3 Twitter Methods for Startups to Get Better Paying B2B Clients

Startups

Unfortunately, most B2B small-startup owners have to learn the hard way: although it may be easier to land business with cheap rates, it has a couple of major downfalls:

    1. People who want “cheap” are also usually the most difficult customers, and they burden your resources.
    2. By providing cheap services, you are going to need to work extra hard to make a profit.
    3. Cheap clients often don’t have the resources to pay, and you will struggle to get payment from them.
    4. Cheap can ruin your reputation.

This brings us to this point: many startups need to offer cheap services while they build up a portfolio, but your goal must be to ditch cheap and get better-paying clients.

In this article, learn three ways to finding better-paying clients using Twitter. It must be mentioned that the power in these methods is that the focus is on finding potential clients who are already having conversations about the kinds of services you provide so that the sales process becomes easier, and faster because of finding the right clients at the right time.

First, amp up your Twitter profile

Make sure that if potential clients view your Twitter profile, they can clearly see what services you provide, together with any relevant qualifications or awards. Include your website URL and if necessary, the location of where your business is situated.

Matt’s profile clearly shows what he does, and that he has a side business of writing poetry.

To complete your profile, pin a tweet at the top that highlights your business services, any freebies you offer, and anything else builds credibility in the eyes of your prospect.

1: Go deep for meaningful persona insight

For any method of approach to work, you have to know who you are looking for on an intimate level.

For meaningful content that attracts the right people, you need to know what’s important to them and how to provide value based on their needs.

Now, it’s easy to unearth customer pain points and what’s important to them when you already have lots of clients but not so easy when you’re a startup.

Image Credit: Neil Patel

Luckily, there’s Twitter…use the channel to go deep for meaningful insight about your target audience:

  1. Spy on your competitors and their customers (which are your target audience too) using a tool like Followerwonk’s bio search to provide data from Twitter. Once you find the bios of their customers, analyze their tweets to find out what’s on their minds.
  2. Use a social media listening tool (for more info on this, read point number 3 below).

2: Search for potential clients on Twitter

Use the Followerwonk “search bios” to discover new clients using the keywords they would use in their bios to describe their services. For instance, if you were looking for graphic designers, you could search using “graphic designer”. It also allows for you to add the location.

Click through to the person’s bio and add them to a Twitter list, marking it as private.

Now here’s where the power of this method comes…

When you visit the person’s profile, you can see their newsfeed, and now you can begin to engage with them.

3: Listen & respond to the conversations of potential clients

If you’re not a well-known brand, chances are you’re not going to get much online feedback – if any – from clients or potential clients – so monitoring what people are saying about your brand is not going to prove helpful.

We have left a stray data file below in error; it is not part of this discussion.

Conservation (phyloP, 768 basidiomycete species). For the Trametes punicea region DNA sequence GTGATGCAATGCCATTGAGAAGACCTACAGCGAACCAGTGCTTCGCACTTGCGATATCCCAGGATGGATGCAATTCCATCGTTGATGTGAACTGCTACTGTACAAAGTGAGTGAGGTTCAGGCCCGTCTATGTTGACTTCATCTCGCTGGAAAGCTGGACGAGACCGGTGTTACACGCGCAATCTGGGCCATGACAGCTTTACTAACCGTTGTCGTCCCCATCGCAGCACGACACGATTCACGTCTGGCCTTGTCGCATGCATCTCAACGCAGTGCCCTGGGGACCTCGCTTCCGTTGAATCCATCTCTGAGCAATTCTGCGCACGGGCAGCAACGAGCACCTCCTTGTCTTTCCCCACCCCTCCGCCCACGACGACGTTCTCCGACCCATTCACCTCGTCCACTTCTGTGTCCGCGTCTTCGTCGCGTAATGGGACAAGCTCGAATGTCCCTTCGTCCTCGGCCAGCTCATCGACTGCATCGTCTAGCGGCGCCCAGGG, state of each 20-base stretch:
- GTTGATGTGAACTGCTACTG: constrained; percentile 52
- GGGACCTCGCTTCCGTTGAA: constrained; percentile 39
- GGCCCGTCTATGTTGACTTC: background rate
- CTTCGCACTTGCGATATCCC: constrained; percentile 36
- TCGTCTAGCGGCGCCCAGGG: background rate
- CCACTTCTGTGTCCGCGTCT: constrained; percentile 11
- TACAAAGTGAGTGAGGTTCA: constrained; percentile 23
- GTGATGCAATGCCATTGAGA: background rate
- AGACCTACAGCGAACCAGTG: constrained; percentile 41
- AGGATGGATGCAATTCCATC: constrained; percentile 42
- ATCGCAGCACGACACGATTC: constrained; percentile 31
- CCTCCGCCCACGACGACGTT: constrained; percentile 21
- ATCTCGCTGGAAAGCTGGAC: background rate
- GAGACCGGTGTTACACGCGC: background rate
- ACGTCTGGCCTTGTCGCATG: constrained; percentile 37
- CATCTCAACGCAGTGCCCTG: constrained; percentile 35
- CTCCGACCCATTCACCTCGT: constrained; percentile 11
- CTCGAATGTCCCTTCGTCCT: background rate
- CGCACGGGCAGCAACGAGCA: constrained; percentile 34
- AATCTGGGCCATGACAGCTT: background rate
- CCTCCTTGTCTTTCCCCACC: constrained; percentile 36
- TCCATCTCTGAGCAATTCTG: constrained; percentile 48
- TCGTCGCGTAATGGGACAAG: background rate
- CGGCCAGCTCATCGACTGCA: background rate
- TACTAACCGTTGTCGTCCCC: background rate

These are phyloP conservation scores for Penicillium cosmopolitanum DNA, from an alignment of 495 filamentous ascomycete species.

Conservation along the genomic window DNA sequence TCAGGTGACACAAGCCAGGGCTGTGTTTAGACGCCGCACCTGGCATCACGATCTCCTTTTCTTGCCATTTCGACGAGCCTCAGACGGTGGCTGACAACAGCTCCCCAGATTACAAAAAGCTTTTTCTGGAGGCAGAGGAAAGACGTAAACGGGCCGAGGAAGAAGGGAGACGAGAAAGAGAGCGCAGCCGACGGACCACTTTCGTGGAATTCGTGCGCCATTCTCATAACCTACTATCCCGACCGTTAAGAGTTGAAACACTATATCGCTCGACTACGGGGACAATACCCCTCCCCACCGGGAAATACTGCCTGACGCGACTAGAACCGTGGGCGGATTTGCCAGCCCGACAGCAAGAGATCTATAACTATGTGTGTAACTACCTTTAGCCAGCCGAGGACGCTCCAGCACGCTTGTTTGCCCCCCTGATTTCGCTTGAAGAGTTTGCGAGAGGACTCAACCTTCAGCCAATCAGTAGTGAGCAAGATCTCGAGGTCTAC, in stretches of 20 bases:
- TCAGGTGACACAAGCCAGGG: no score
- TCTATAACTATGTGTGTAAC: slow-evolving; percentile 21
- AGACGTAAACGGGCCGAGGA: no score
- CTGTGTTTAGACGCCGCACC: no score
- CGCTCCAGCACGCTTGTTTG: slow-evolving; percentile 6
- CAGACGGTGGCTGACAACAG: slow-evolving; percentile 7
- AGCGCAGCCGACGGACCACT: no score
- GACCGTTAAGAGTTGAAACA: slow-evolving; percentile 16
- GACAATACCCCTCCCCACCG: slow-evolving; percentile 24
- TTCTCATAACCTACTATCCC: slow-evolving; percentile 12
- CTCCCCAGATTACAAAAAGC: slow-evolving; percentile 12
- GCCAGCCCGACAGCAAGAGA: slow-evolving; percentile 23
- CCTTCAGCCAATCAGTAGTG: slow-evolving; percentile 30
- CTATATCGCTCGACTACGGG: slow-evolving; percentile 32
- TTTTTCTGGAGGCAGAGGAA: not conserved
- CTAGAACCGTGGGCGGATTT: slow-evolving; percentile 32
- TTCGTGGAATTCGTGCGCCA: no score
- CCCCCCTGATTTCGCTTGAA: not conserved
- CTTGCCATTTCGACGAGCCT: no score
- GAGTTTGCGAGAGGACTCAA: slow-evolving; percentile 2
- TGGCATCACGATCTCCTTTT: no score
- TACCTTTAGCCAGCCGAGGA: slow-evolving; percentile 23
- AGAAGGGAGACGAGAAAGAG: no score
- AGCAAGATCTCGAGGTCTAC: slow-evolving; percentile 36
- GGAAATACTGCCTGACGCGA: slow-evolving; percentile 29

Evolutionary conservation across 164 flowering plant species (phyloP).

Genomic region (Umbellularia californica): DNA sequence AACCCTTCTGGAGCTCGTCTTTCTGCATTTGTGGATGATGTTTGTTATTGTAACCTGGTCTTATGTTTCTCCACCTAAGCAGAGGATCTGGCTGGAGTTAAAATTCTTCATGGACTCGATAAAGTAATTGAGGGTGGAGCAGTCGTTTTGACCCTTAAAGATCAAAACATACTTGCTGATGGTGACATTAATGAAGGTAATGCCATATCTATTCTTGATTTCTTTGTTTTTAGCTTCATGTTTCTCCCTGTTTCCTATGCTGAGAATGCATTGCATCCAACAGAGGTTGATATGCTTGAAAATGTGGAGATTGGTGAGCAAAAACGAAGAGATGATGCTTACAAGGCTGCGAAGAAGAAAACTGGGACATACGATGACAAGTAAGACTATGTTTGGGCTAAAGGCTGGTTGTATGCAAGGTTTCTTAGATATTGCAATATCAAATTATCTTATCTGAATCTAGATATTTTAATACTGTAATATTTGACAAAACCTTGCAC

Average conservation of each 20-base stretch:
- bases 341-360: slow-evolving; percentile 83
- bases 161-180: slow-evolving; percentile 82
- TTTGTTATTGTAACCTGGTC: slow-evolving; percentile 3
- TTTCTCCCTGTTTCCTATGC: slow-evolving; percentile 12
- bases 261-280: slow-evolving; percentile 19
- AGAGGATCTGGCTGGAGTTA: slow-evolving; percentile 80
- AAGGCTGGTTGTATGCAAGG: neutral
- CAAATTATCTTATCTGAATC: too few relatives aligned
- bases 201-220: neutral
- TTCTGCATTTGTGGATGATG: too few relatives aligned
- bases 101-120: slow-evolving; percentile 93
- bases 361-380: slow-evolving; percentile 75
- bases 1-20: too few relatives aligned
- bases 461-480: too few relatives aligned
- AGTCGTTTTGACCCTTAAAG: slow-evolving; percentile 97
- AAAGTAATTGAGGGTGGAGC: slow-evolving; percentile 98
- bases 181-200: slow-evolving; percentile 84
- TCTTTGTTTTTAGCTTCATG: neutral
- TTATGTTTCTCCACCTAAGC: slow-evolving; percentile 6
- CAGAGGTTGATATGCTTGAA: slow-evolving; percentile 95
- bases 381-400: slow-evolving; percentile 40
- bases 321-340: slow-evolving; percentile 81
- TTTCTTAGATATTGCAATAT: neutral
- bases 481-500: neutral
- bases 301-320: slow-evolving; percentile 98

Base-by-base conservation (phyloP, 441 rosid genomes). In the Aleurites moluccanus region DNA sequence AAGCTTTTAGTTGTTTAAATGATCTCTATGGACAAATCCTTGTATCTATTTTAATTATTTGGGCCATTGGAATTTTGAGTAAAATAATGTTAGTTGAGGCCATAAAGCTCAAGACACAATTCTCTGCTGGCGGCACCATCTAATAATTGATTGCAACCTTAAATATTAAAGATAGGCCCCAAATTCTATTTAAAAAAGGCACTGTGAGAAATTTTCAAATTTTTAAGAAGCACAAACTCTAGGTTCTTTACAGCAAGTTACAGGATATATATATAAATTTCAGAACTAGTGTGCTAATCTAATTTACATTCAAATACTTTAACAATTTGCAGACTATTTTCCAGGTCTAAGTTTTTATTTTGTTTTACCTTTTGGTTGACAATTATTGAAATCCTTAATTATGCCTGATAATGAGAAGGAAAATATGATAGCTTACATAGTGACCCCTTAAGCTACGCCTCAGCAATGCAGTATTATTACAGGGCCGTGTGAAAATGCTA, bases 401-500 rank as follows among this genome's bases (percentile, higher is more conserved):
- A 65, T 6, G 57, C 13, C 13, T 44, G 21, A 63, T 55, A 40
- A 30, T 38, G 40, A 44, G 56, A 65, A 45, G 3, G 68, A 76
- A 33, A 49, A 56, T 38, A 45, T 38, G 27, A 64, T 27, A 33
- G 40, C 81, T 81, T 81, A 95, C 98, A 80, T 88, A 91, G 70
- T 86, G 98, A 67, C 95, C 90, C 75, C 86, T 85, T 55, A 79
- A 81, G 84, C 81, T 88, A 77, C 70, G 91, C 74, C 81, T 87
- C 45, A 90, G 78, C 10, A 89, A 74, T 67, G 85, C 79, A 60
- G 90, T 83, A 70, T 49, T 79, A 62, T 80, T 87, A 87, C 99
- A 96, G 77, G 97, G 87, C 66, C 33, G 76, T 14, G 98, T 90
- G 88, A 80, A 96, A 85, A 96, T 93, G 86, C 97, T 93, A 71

Even big brands can’t rely on their customers to mention them officially (using the “@” symbol) on social media.

To find unofficial conversations (which is the prize), utilize social listening. Social listening tools perform many helpful functions, but for the purpose of today’s article, their power lies in discovering the right people and the ability to address them directly.

Can you imagine you’re a B2B owner of a company that provides process improvements, and you find, via a social listening tool, that a person that fits your target audience persona has just tweeted about a frustrating service experience, so you respond to the tweet with something relevant and value-add according to the scenario. What do you think that person will think? If it’s not a sales pitch, they are likely to be very impressed.

Social listening allows you not only to improve the relevance of your social media content, but also to target specific people, and find opportunities to begin engaging with prospective customers.

Tips to engage new prospects

Avoid pitching when you first make contact. Instead, start a conversation based on their needs. In other words, respond to their tweets in a way that is meaningful to them – for each tweet, you will need to dig up your own creativity, using the following formula:

What is the underlying reason this person tweeted this?
+
How can I engage with this person in a meaningful way?

Only once you’ve developed a relationship with a new prospect should you make a sales pitch to them, and then, using a proposal software (it makes life a lot easier and you are likely to get higher conversions), demonstrate how your services can add value to them.

Summary

For all sorts of reasons, it’s easier to do business with better-paying clients. Use Twitter to find them.

First, make sure your Twitter bio is clear, then:

  1. Get insights you can use to make your marketing more meaningful and relevant.
  2. Search for potential clients via Twitter search.
  3. Use a social listening tool to start engaging with the right people.

Once you’ve engaged, provide value, and when a relationship develops, offer your services.